Illinois Stewardship Alliance named the 2013 Golden Beet Award winners at its annual Harvest Celebration on Sunday, Sept. 16. The winners represent some of the most innovative practitioners and pioneers of local food.
The Golden Beet Awards grew out of a desire by Illinois Stewardship Alliance to highlight ingenuitive local food practices so that they might get the recognition they deserve, and so that they can serve as a guide for others.
“There are so many people doing really exciting and original things when it comes to local food. A lot of time those people don’t get any recognition, let alone the recognition they deserve. We think of the Golden Beet Awards as a way to highlight some really special people and draw people’s attention to what’s going on with agriculture in the state,” Wes King, Illinois Stewardship Alliance executive director, said.
Illinois Stewardship Alliance solicits nominations from the general public for the following categories: farm to school; restaurants and institutions; community food projects; innovative farmer; scaling up; and other.
A committee then goes through the nominees and decides on the winners in the specific categories. The committee can decide not to give an award for a certain category if the nominees for a category don’t fit within the Golden Beet parameters.
The 2013 winners are:
Community Food Project
Name: Community Shares Project of Roger Park.
The Community Shares Project is a cutting-edge community food access program. A collaboration of Glenwood Sunday Market, St. Ignatius Church Food Pantry and Christopher House, the project purchases Community Supported Agriculture shares from the farmers of Glenwood Sunday Market and gives the food away at no charge to food insecure Rogers Park families. Rogers Park is the most diverse neighborhood in Chicago where nearly 50 percent of children under the age of five live below the poverty line. Community Shares includes an educational component presented in English and Spanish that helps the participating families learn how to incorporate more local, fresh fruits and vegetables into their everyday diets with the goal of helping families develop and maintain a healthy lifestyle. This unique project purchased 15 CSA shares from local farmers in its first year (2012) and gave away the 3,000 pounds of produce to more than 100 food insecure families.
Name: Michael Thompson, owner of Chicago Honey Co-op
Since 2004, Chicago Honey Co-op has been a pioneer in urban beekeeping. Officially becoming an Illinois registered agricultural cooperative in 2006, it uses cooperative principles as a guide to foster greater understanding of the honey bee’s place in an urban environment, the close relationship between pollinators and the food supply and the good that can come from deep community relationships. One of three founding members and a lifelong beekeeper, Michael Thompson has been mentor to a countless number of students, trainees, neighbors, and new beekeepers. His commitment to sustainable chemical free agriculture has been a hallmark of the Co-op’s mission. The honey that results from this work is just a bonus that helps enable it to continue.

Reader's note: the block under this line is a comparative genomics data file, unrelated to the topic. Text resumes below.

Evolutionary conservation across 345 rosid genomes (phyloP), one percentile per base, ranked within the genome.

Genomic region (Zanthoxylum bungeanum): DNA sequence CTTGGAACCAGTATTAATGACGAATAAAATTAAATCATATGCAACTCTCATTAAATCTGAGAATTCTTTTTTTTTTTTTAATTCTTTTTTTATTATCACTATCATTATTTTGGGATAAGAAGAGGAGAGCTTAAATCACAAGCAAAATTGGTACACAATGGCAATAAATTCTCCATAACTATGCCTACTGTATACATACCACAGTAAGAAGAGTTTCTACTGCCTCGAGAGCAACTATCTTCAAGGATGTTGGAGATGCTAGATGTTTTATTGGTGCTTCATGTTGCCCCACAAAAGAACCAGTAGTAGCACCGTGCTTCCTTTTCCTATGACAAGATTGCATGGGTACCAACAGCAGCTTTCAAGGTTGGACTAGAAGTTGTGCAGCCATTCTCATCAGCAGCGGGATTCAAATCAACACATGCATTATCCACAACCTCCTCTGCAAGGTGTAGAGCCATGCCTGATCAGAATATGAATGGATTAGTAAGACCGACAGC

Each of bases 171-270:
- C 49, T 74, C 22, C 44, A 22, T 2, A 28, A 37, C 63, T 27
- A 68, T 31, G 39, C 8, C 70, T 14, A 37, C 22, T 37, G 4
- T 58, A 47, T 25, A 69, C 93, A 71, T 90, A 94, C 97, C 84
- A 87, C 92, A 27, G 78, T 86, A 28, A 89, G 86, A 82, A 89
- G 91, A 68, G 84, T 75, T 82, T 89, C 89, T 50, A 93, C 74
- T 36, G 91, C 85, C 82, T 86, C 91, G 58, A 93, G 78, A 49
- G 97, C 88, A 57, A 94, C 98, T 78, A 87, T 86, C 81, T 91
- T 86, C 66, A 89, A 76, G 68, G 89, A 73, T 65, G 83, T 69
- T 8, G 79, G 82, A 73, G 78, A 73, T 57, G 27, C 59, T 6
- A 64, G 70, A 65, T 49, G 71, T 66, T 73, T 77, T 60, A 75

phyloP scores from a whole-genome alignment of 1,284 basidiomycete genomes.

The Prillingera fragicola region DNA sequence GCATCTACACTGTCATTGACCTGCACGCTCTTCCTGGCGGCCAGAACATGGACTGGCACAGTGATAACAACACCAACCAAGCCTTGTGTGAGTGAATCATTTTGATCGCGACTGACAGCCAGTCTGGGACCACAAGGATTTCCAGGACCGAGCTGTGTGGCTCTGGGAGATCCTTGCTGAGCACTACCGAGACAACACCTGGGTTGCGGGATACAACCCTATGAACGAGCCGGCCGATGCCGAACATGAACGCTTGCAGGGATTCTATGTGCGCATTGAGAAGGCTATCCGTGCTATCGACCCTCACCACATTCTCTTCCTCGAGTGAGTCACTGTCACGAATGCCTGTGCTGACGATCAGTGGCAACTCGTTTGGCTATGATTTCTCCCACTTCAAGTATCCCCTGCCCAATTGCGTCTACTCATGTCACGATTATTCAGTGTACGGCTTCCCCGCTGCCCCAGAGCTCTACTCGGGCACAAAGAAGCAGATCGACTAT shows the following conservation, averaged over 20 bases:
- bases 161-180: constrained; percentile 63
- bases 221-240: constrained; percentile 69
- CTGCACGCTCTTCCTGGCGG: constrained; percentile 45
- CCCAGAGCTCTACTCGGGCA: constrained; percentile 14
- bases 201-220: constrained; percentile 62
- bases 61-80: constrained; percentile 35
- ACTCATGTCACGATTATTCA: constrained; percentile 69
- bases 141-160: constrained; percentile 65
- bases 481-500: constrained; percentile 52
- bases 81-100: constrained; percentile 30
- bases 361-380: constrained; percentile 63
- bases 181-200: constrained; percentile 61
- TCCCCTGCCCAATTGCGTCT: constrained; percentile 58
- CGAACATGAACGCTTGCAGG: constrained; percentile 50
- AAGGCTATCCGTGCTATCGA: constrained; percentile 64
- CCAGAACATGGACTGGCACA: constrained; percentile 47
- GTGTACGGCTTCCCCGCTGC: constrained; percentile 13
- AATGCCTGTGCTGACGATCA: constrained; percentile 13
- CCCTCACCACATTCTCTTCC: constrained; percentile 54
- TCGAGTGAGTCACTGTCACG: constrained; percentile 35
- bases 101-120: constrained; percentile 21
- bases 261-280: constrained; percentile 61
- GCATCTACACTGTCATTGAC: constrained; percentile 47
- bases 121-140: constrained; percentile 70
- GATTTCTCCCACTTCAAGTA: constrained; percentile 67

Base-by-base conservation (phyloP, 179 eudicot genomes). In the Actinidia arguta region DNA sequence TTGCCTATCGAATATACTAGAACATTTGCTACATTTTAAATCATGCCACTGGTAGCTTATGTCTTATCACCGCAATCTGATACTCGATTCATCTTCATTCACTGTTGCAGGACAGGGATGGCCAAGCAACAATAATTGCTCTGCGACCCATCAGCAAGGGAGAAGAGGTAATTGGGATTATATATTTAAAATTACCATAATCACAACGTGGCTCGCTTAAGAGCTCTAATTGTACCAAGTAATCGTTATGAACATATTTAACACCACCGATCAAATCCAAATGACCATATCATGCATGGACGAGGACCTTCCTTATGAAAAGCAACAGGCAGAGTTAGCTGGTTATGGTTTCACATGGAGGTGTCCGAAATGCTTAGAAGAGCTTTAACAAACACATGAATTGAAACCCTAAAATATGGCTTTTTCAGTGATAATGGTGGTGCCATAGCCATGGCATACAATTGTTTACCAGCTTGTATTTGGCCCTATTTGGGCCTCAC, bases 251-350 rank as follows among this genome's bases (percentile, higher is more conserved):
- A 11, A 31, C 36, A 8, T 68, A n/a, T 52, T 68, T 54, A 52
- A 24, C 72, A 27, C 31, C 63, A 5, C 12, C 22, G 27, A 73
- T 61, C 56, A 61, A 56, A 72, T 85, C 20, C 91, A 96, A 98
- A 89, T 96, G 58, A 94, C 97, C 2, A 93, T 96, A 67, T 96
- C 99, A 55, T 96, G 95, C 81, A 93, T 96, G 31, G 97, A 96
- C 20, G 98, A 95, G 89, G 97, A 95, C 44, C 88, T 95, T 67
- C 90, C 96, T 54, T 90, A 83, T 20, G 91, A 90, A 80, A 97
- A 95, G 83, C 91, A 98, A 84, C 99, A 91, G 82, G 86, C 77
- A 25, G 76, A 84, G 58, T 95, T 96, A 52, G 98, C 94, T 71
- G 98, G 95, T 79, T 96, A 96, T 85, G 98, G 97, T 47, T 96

Restaurant and Institutions (tie)
Name: Ken Myszka, owner, chef, of Station 220
Ken is a native of Illinois who went to culinary school in New York and then went to Las Vegas to get a degree in hospitality management followed by working in restaurants across the U.S. before deciding to come back to Illinois to his family’s farm with the goal of growing his own ingredients for a farm to fork restaurant. Ken is the farmer and the chef, splitting his days between his farm and restaurant. I love eating at Station 220 not only because of the fresh, local, and delicious food but because the servers know so much about the food that they are serving. They can tell you how the food was grown, as well as how it was prepared. As Central Illinois’s only farm-to-fork restaurant they are not only providing a great place to eat, but they are educating consumers and other hospitality professionals about the beauty of the sustainable food movement by providing an outstanding dining experience.
Name: Dan King chef at Camp Ondessonk
Dan King has helped initiate Camp Ondessonk’s local food sourcing program. For the first time in the over 50 years of Camp Ondessonks operations, their food service now sources local produce and pork from Southern Illinois Farmers. Camp Ondessonk operates year around, but serves over 2,500 children during 9 weeks of summer camp. Campers are now served local greens, cucumber, melons, garlic, peppers, and other local seasonal produce that has been incorporated into the daily meal service. In addition to using local produces they have also started to source local pork products from a local Southern Illinois Farmer, the meat is processed at Open Gate Meats of Ana, IL. 2012 was the first year of Camp Ondessonk’s sourcing local initiative, but this will be a great foundation to grow from.
Name: Monica Eng former Watchdog Reporter for the Chicago Tribune, current producer at WBEZ
Monica was nominated in recognition of her focus on cooking, health, sustainability and local food in her writing for the Chicago Tribune. Her in-depth coverage of the local and sustainable food scene, her efforts as a watchdog reporter as it pertains to food issues as well as her writing on subjects ranging from traveling to a farm to procure a live turkey for Thanksgiving to butchering a whole hog has given her readers an unvarnished look at food.
Illinois Stewardship Alliance is a nonprofit that promotes environmentally sustainable, economically viable, socially just, local food systems through policy development, advocacy, and education.
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